4. Touch them affectionately
Physical touch is a powerful way to show your affection. Research has shown that touching – whether it’s hugging, holding hands, or simply sitting close to someone – can increase feelings of being understood, make it easier to resolve conflict, and is associated with relationship and partner satisfaction.  
In addition, touch can release oxytocin, a hormone that’s been linked to bonding, social connection, and trust. 
Physical touch doesn’t have to be sexual, you can simply touch your partner in a non-sexual way to show your affection. For example, you could give them a hug, hold their hand, or give them a back rub. These nonsexual touches will let your partner know that you care about them and can be just as effective in showing your affection as sexual touch. 
5. Do something special for them
A thoughtful gesture can go a long way in showing your partner how much you care about them. Does your partner take their coffee with cream and sugar? Make them a cup in the morning. Do they love going for walks? Plan a romantic picnic dinner for the two of you. 
Thoughtful gestures don’t have to be grand or expensive, but they should be tailored to what your partner would appreciate. Something as simple as taking care of a chore they hate or making them their favorite food can show your partner that you’re thinking about them and want to make their life a little easier.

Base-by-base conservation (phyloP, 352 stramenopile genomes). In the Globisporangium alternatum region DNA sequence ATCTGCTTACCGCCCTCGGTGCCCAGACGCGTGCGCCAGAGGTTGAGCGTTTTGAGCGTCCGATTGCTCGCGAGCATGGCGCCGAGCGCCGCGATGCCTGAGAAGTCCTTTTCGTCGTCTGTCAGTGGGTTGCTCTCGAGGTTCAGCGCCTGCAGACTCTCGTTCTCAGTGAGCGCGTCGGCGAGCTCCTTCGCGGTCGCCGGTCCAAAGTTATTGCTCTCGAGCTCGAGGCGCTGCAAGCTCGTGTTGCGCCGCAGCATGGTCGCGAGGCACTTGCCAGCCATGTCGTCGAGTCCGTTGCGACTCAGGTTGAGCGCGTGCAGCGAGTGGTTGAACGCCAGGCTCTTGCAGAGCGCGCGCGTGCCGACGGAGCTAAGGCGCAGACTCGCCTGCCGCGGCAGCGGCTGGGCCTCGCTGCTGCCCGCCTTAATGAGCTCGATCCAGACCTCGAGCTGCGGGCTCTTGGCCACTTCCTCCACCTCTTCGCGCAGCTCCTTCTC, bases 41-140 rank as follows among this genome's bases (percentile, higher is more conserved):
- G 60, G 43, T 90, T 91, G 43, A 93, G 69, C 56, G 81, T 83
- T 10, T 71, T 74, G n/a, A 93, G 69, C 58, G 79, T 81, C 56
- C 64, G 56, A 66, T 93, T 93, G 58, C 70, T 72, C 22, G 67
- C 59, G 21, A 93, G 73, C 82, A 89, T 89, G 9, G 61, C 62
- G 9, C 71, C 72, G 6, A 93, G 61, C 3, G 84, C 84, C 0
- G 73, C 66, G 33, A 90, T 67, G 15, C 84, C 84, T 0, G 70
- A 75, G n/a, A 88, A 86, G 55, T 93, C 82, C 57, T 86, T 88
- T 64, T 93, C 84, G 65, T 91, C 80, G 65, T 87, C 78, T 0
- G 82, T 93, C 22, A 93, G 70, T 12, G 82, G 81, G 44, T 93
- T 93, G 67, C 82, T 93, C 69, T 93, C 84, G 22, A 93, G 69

6. Say “I love you”
Of course, one of the most classic – and effective – ways to show your affection is to say “I love you.” These three little words can mean so much, especially when they’re coupled with genuine affection.
Saying “I love you” is a way of expressing your emotions and can be just as important – if not more important (for other people) – than physical touch.  Especially if your partner’s love language is words of affirmation, telling them that you love them can be the best way to show your affection.
So, don’t be afraid to say “I love you” to your partner. Whether you say it in a card, over the phone, or in person, these three words can make a big impact on your relationship.
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7. Give them a thoughtful present
Another way to show your affection is to give your partner a present. Gift-giving has long been part of social relationships and can be a thoughtful way to show people how much you care about them. 
When picking out a present, try to choose something that your partner would really appreciate. It doesn’t have to be expensive, but it should be something that they would find thoughtful and practical. For example, you could give them a book that they’ve been wanting to read or a new coffee mug to use at work. You could also give them a gift card to their favorite restaurant or store.
Whatever you choose, make sure it’s something that your partner would appreciate and that shows how much you care about them.